The American solar workforce grew at a historic pace in 2016, a year when one out of every fifty new U.S. jobs was in the solar industry, according to the new National Solar Jobs Census 2016, the seventh annual report on solar employment issued by The Solar Foundation.

The National Solar Jobs Census 2016 found that solar industry employment growth outpaced the overall U.S. economy by 17 times as it increased by over 51,000 jobs, for a total of 260,077 U.S. solar workers. The solar workforce grew by 25% over 2015, the largest annual growth percentage since The Solar Foundation’s first National Solar Jobs Census was released in 2010. The number of solar jobs increased in 44 of the 50 states in 2016, showing that solar industry growth is truly a nationwide phenomenon. The state with the highest total number of solar jobs in 2016 was California, followed by Massachusetts, Texas, Nevada, and Florida. A complete list of the number of solar jobs by state, along with state growth rates over 2015, can be found at SolarJobsCensus.org.

“With a near tripling of solar jobs since 2010, the solar industry is an American success story that has created hundreds of thousands of well-paying jobs,” said Andrea Luecke, president and executive director of The Solar Foundation. “In 2016, we saw a dramatic increase in the solar workforce across the nation, thanks to a rapid decrease in the cost of solar panels and unprecedented consumer demand for solar installations. More than ever, it’s clear that solar energy is a low-cost, reliable, super-abundant American energy source that is driving economic growth, strengthening businesses, and making our cities smarter and more resilient.”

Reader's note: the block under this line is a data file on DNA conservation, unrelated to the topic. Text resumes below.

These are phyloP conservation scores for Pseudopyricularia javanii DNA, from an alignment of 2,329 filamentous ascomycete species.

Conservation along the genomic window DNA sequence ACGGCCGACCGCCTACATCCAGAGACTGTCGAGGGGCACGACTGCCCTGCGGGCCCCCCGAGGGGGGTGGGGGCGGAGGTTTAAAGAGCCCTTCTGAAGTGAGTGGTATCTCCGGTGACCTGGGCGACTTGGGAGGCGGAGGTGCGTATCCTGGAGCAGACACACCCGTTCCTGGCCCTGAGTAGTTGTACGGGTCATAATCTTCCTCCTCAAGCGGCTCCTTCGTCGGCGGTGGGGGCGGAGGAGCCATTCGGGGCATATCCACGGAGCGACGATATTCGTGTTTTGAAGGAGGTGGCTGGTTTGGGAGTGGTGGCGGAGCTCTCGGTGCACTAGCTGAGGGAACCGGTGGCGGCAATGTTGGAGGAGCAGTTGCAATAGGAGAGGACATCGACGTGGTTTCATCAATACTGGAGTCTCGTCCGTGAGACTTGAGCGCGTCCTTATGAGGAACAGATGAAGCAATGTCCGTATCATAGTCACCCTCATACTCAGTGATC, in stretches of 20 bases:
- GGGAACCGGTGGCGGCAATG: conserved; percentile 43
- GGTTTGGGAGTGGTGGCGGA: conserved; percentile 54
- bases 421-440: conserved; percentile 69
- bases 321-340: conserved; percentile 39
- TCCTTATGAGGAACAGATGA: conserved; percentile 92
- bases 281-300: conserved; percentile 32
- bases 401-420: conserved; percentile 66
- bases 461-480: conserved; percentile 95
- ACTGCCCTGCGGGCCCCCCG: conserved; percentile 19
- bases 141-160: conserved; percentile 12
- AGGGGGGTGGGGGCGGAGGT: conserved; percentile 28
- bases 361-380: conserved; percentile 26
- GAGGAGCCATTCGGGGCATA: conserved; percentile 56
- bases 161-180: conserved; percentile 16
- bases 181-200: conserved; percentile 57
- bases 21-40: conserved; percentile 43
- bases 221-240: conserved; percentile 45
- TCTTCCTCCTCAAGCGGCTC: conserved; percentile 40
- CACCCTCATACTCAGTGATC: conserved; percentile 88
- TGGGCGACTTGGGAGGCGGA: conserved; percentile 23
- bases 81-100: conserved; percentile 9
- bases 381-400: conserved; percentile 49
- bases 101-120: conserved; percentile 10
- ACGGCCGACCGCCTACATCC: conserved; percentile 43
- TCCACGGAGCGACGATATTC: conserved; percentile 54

Solar job growth in 2016 took place in all job sectors, including a 26% growth in manufacturing companies to 38,121 jobs nationwide. Installation jobs increased by 14% to a total of 137,133 jobs. Project development jobs increased by 53 percent to 34,400 jobs, while sales and distribution jobs increased by 32% to 32,147 jobs.

“Solar is an important part of our ever-expanding clean energy economy in Massachusetts, supporting thousands of high-skilled careers across the Commonwealth,” said Massachusetts Governor Charlie Baker in the press release. “Through the continued development of solar incentive programs, Massachusetts is positioned to double the amount of solar for half the cost to ratepayers and maintain our position as one of the best states in the country for energy diversity.”

“More and more business leaders and investors recognize that climate change presents both risks and opportunities, but they need better information to make informed decisions. The Solar Jobs Census helps provide that,” said Michael R. Bloomberg, founder of Bloomberg L.P., philanthropist, and three-term Mayor of New York City, in the release accompanying the report

“It’s really a wide range of people that get hired into this industry, everybody from certified and licensed engineers to those who first learned about a solar project when we were building one in their area,” said George Hershman, senior vice president and general manager at Swinerton Renewable Energy, in the press release. “A great aspect of this business is that it isn’t an exclusionary trade. It’s a teachable job that can create opportunity for people and give them a skill.”

Since 2010, The Solar Foundation’s National Solar Jobs Census has defined solar workers as those who spend at least 50% of their time on solar-related work. The Solar Foundation has consistently found that approximately 90% of these workers spend 100% of their time on solar-related work.

This year’s Census was part of the U.S. Department of Energy’s U.S. Energy and Employment Report (USEER) data collection effort that included more than 500,000 telephone calls and over 60,000 emails to energy establishments in the U.S. between October and November 2016. This resulted in a total of 3,888 full completions for establishments involved in solar activity in the U.S.